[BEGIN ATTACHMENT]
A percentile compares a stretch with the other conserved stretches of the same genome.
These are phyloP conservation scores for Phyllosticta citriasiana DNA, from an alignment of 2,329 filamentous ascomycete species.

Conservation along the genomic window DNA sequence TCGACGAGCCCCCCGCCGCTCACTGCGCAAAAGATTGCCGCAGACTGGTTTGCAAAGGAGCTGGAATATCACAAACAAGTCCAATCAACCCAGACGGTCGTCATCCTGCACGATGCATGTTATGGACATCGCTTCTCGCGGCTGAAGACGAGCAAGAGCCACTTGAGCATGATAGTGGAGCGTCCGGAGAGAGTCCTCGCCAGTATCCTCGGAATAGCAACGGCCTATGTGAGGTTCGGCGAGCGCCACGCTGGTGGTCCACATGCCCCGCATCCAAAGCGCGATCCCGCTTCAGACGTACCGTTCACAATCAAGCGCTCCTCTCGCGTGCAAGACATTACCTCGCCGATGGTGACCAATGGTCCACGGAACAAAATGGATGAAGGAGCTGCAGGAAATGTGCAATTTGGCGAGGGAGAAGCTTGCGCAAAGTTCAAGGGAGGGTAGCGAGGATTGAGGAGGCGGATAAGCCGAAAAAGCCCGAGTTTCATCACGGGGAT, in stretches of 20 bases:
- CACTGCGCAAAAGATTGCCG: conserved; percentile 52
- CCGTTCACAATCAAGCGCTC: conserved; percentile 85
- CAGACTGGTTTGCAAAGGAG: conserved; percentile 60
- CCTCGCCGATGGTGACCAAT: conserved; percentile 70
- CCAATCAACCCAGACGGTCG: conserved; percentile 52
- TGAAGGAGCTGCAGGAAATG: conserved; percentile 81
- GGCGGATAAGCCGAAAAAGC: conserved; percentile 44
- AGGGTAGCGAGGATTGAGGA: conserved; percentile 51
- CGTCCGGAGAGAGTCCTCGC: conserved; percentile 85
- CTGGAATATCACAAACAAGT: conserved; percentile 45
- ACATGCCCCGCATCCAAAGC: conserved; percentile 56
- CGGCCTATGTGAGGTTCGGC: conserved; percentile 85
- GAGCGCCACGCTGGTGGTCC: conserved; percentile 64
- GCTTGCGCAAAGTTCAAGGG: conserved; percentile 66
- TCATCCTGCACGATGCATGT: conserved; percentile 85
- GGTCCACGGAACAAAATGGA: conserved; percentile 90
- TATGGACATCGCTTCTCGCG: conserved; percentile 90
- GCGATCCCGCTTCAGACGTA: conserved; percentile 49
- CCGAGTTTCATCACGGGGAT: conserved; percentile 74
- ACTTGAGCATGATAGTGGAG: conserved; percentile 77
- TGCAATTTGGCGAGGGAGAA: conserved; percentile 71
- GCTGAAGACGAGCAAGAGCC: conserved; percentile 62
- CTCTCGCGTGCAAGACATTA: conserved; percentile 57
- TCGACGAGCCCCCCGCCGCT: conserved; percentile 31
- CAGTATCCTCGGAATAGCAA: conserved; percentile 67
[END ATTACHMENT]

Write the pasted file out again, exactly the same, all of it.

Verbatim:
A percentile compares a stretch with the other conserved stretches of the same genome.
These are phyloP conservation scores for Phyllosticta citriasiana DNA, from an alignment of 2,329 filamentous ascomycete species.

Conservation along the genomic window DNA sequence TCGACGAGCCCCCCGCCGCTCACTGCGCAAAAGATTGCCGCAGACTGGTTTGCAAAGGAGCTGGAATATCACAAACAAGTCCAATCAACCCAGACGGTCGTCATCCTGCACGATGCATGTTATGGACATCGCTTCTCGCGGCTGAAGACGAGCAAGAGCCACTTGAGCATGATAGTGGAGCGTCCGGAGAGAGTCCTCGCCAGTATCCTCGGAATAGCAACGGCCTATGTGAGGTTCGGCGAGCGCCACGCTGGTGGTCCACATGCCCCGCATCCAAAGCGCGATCCCGCTTCAGACGTACCGTTCACAATCAAGCGCTCCTCTCGCGTGCAAGACATTACCTCGCCGATGGTGACCAATGGTCCACGGAACAAAATGGATGAAGGAGCTGCAGGAAATGTGCAATTTGGCGAGGGAGAAGCTTGCGCAAAGTTCAAGGGAGGGTAGCGAGGATTGAGGAGGCGGATAAGCCGAAAAAGCCCGAGTTTCATCACGGGGAT, in stretches of 20 bases:
- CACTGCGCAAAAGATTGCCG: conserved; percentile 52
- CCGTTCACAATCAAGCGCTC: conserved; percentile 85
- CAGACTGGTTTGCAAAGGAG: conserved; percentile 60
- CCTCGCCGATGGTGACCAAT: conserved; percentile 70
- CCAATCAACCCAGACGGTCG: conserved; percentile 52
- TGAAGGAGCTGCAGGAAATG: conserved; percentile 81
- GGCGGATAAGCCGAAAAAGC: conserved; percentile 44
- AGGGTAGCGAGGATTGAGGA: conserved; percentile 51
- CGTCCGGAGAGAGTCCTCGC: conserved; percentile 85
- CTGGAATATCACAAACAAGT: conserved; percentile 45
- ACATGCCCCGCATCCAAAGC: conserved; percentile 56
- CGGCCTATGTGAGGTTCGGC: conserved; percentile 85
- GAGCGCCACGCTGGTGGTCC: conserved; percentile 64
- GCTTGCGCAAAGTTCAAGGG: conserved; percentile 66
- TCATCCTGCACGATGCATGT: conserved; percentile 85
- GGTCCACGGAACAAAATGGA: conserved; percentile 90
- TATGGACATCGCTTCTCGCG: conserved; percentile 90
- GCGATCCCGCTTCAGACGTA: conserved; percentile 49
- CCGAGTTTCATCACGGGGAT: conserved; percentile 74
- ACTTGAGCATGATAGTGGAG: conserved; percentile 77
- TGCAATTTGGCGAGGGAGAA: conserved; percentile 71
- GCTGAAGACGAGCAAGAGCC: conserved; percentile 62
- CTCTCGCGTGCAAGACATTA: conserved; percentile 57
- TCGACGAGCCCCCCGCCGCT: conserved; percentile 31
- CAGTATCCTCGGAATAGCAA: conserved; percentile 67